Tuesday, May 02, 2006

I am a Martial Artist, a poem

I am a martial artist.
I see through different eyes.
I see a bigger picture
when others see gray skies.

Though many can't conceive it,

I stand. . .facing the wind.
My bravery, not from fighting,
but from my strength within.

I am a martial artist.

I'll walk the extra mile.
Not because I have too,
but because it's worth my while.

I know that I am different,

when I stand on a crowded street.
I know the fullness of winning,
I've tasted the cup of defeat.

I am a martial artist.

They say I walk with ease.
Though trained for bodily harm,
my intentions are for peace.

The world may come and go,

but a different path I'll choose.
A path I will not stray from,
no matter, win or lose.

I didn't write this, Karen Eden did. I found it a few months ago while browsing the online catalog at centuryfitness.com. They have a bunch of items featuring this poem. I have a copy of it in front of me on my desk and often read parts of it in between tasks here at work. I'm always very high on spiritual stuff and such, but I especially like reading it while doing my lunchtime horse stance session. One day I'll have it memorized and will repeat it to myself during the horse stance :)

Many of you probably already knew it, but for those who didn't, I just wanted to share.

FM

7 comments:

[Mat] said...

I like it.

Oniyagi said...

Thanks, that is good stuff. Something to keep you focused, kind of like the Litany Against Fear from the Dune series.

[Mat] said...

Man, that research on Kenpo is taking some time.

Turns out that Kenpo was use as a generic term back after the end of the second world war, when americans where in Japan. All styles that didn't have a name (including Chito-Ryu - the style I'm practicing) were called kenpo, at one time or another. Kenpo or Kempo meaning fighting method

Turns out it's a mixture of different cultures, depending on the kenpo style your practice. Chinese (the term is chinese) japanese, Okinawa, hawaiian and american.

It originates around year 1600 through the Mitose family and was later named Kosho-ryu. Origins are always blurry in martial arts.

Part Kung Fu, part karate, part kickboxing. In chinese, Kenpo means "fist law"

In the west, all kempo or kenpo styles are recognizable by their black gis which signifies a separation from "traditionnal" karate forms that have white gis which have begun their movement towards the sport karate form. The black gi is a way of saying that kempo is still deeply a defense martial art. Not a sport karate.

All kenpo style are derived from Mitose, a japanese born in hawaii.

Kenpo also finds its roots in Bodhiharma (the indian guy) - roots in chinese history. The kung fu part

From japanese/Okinawaiian history, it takes its karate part

In Hawaii, since many countries went there to escape the war, a great quantity of training method came together and were mixed. (here's a link : http://www.dragon-tsunami.org/Dtimes/Pages/article29.htm)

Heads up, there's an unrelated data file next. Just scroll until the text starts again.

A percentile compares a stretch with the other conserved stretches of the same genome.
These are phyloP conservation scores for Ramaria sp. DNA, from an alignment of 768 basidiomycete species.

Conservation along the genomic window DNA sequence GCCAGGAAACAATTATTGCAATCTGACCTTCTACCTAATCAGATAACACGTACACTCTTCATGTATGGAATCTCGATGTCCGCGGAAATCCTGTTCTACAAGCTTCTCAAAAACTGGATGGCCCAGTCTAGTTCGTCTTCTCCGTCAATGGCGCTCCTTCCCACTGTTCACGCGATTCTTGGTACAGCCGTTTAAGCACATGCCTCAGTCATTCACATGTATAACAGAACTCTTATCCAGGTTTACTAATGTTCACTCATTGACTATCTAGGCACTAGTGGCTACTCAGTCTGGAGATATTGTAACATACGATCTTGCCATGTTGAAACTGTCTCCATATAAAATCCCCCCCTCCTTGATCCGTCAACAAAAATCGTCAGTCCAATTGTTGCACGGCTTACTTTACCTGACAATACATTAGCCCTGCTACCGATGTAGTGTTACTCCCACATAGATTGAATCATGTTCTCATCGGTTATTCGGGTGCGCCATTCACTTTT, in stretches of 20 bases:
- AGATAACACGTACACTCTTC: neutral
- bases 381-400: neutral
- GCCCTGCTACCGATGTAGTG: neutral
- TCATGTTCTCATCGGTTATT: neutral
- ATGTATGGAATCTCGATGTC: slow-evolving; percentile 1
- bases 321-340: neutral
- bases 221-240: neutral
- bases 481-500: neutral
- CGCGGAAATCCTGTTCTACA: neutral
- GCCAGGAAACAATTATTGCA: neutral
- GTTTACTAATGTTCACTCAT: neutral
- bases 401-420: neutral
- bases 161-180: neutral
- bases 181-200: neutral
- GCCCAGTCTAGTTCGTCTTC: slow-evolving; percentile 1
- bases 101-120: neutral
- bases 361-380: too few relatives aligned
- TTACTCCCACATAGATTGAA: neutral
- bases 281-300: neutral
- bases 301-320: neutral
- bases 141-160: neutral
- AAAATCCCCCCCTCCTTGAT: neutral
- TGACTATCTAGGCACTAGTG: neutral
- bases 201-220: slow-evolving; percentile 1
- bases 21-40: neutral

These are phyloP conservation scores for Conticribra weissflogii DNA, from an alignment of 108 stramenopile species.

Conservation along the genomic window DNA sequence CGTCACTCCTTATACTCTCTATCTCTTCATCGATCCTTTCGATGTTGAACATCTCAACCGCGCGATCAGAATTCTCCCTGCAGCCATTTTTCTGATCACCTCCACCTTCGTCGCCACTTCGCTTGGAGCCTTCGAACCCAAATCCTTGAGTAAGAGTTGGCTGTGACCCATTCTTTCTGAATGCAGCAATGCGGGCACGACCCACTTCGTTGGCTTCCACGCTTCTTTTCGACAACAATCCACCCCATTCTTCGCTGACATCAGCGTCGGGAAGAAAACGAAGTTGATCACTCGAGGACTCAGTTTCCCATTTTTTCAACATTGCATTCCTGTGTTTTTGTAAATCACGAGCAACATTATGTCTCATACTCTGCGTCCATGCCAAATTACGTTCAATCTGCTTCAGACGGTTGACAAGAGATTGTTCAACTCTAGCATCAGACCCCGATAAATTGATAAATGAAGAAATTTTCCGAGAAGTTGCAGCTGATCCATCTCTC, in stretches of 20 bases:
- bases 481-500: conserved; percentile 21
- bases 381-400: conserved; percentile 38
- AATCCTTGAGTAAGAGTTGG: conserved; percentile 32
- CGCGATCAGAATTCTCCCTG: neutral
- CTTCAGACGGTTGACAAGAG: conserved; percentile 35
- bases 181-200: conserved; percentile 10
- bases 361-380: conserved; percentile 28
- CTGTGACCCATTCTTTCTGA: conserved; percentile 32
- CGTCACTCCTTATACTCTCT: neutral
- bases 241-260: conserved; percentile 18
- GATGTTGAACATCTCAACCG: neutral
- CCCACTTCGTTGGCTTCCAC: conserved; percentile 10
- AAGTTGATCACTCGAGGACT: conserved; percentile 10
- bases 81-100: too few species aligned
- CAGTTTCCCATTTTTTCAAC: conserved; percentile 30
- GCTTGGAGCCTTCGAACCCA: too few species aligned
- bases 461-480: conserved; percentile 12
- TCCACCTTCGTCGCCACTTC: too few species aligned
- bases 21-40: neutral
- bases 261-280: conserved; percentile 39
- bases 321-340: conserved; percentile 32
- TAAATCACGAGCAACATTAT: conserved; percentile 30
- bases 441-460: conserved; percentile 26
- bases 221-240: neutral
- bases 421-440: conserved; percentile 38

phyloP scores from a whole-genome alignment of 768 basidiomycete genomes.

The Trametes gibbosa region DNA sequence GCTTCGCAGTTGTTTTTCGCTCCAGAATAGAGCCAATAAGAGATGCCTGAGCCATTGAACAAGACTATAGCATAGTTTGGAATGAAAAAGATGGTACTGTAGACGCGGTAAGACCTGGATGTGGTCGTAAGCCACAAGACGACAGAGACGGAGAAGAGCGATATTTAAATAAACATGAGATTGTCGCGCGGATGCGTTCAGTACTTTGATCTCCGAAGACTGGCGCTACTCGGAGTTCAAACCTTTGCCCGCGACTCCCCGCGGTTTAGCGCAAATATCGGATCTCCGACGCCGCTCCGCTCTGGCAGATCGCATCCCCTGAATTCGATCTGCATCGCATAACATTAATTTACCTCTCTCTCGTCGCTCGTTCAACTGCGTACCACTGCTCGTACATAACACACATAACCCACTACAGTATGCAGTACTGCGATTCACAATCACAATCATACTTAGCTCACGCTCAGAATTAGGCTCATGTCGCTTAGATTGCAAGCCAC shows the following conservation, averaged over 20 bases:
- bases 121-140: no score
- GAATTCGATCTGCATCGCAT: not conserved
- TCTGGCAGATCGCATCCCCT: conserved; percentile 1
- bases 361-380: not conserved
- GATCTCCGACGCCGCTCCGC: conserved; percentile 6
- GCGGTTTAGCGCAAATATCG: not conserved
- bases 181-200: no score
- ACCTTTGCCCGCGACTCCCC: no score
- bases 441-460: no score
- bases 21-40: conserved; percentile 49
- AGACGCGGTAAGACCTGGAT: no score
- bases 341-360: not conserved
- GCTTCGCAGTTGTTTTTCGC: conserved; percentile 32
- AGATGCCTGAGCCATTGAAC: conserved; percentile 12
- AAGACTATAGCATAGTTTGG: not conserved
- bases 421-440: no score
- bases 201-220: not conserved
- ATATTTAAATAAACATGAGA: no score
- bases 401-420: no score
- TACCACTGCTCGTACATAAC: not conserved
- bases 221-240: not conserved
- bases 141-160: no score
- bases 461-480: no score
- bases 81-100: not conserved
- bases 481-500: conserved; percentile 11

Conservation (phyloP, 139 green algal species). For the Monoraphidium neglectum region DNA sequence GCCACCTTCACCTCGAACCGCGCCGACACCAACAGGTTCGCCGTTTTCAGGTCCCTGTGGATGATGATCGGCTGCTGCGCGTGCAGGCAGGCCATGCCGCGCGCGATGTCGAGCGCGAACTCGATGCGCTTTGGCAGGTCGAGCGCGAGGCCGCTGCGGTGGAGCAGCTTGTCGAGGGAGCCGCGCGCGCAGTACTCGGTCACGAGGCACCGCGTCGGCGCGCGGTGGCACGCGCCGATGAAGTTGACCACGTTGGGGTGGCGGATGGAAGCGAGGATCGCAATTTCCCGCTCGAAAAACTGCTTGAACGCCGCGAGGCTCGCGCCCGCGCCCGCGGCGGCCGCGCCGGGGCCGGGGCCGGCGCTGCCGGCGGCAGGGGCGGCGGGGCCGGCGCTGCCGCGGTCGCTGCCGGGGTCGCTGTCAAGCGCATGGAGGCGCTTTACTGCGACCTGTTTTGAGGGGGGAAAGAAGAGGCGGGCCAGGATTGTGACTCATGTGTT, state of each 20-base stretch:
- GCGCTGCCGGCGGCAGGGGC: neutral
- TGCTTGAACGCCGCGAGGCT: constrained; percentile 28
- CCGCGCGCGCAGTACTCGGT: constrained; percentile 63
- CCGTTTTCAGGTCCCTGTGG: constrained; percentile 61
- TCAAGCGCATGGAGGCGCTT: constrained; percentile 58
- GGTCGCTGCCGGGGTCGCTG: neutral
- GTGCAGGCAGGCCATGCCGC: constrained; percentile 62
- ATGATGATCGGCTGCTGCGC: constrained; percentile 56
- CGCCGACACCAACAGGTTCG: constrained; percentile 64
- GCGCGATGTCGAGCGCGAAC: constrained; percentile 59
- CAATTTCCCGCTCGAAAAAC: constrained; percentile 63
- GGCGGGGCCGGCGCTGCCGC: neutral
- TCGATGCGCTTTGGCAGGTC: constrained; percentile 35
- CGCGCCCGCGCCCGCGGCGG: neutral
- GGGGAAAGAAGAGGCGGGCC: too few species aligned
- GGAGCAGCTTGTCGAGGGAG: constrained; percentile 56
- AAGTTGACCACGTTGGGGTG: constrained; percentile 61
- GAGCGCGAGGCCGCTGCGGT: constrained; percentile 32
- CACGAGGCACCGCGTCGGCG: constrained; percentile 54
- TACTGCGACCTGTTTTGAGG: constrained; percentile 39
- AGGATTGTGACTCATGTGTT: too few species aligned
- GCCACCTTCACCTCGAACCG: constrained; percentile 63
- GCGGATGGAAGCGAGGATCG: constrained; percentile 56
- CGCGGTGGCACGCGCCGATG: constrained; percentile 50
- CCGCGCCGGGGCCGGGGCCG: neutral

So, some japanese Jujutsu was incorporated.

James Mitose was born in Hawaii. And his martial art background is somewhat blurry too. Here's a link to that :
http://www.kempokan.com/Glastonbury/ArticlesJamesMitose.html

Howevert he learned kenpo or karate or jujutsu or name it, all modern kempo history comes down to him. Unless the kempo style is known as say (shorinji kenpo) derived from shorinji, but more rooted in self-defense (fist law)

anyways, I haven't finished that research and it's proving quite interesting. I haven't cross-referenced anything, so don't take it for cash, but it's a good starting point.

anyways, have a good day, I'll continue that research for a while. I'll look it up in Habersetzer's book and post it some day. I haven't gotten around to doing that yet.

FrogMan said...

Hey Mat, very interesting findings indeed. We are definitely rooted in self-defense, much more than say in a fighting sort of way. As you can find on this page (http://www.studiosunis.com/en/sec_art/art_inf.asp) Professor Cerio alaso trained in Hawaii so he rooted his style also in stuff you mention here, again, very interesting stuff.

The explanation of the black gi is also interesting, I'd never heard of it. Maybe interestng to know too that in our system, the Nick Cerio's Kenpo, beginners are not allowed to wear the black gi when they start. It's only after they've earned their blue belt that they are allowed to wear a black gi (progressions is white, yellow, orange, purple, blue...).

Thanks for sharing this!

FM

supergroup7 said...

Thank you for sharing that poem. I have not read it before. I like some of the sentiments expressed within it, but it does not echo within me. I guess that I have found a similar, but different path than Karen Eden. You see, I don't feel "different" from other people. I see myself as just another human being in this whole world filled with people. However, I chose to express myself through my training rather than in skiing, dancing, baking, acting, etc. etc. It's not surprising to me that my training in the arts brings out so much good mentally, spiritually, and physically. It's just part of the package.

Todd said...

I like that poem as well. and the book that it comes from is great for students and teachers of martial arts alike. the stories have a very deep meaning and are good for any one to read.

Anonymous said...

I think the poem is great, it shows that martial artists are different, but not because they can hit harder, but because they have trained harder.